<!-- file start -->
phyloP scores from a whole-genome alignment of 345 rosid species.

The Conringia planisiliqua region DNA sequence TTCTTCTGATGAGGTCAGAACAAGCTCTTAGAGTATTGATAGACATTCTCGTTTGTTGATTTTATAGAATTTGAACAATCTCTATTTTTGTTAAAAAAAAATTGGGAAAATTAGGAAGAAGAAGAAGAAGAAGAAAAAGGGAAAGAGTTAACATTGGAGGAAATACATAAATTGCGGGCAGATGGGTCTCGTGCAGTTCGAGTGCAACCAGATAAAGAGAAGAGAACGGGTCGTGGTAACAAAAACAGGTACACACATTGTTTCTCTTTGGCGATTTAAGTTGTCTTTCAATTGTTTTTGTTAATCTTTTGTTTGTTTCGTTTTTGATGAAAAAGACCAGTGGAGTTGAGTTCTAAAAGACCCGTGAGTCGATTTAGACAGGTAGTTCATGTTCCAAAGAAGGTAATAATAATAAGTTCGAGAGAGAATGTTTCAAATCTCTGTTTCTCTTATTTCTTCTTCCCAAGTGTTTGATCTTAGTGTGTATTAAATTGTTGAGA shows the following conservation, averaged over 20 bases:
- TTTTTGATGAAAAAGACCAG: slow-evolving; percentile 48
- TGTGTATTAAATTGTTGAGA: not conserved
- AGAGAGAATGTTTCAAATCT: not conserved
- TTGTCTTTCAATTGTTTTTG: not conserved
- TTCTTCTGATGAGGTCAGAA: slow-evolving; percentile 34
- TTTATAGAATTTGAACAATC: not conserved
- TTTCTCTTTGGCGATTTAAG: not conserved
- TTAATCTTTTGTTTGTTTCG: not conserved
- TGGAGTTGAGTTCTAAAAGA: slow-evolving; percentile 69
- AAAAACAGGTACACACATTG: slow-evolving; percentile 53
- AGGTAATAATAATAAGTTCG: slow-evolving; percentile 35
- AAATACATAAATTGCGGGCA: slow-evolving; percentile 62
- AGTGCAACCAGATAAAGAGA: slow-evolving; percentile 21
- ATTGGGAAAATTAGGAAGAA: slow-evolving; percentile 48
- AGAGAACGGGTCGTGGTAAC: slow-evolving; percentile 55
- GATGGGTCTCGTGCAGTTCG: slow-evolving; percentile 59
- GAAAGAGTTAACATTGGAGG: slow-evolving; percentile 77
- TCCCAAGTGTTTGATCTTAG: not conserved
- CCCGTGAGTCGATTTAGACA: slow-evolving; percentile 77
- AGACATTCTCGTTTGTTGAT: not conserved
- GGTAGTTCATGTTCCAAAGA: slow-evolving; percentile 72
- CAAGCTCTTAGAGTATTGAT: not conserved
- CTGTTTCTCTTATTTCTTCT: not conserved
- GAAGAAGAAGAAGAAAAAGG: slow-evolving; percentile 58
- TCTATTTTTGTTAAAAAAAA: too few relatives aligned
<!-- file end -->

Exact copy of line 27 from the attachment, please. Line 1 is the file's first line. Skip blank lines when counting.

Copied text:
- TCTATTTTTGTTAAAAAAAA: too few relatives aligned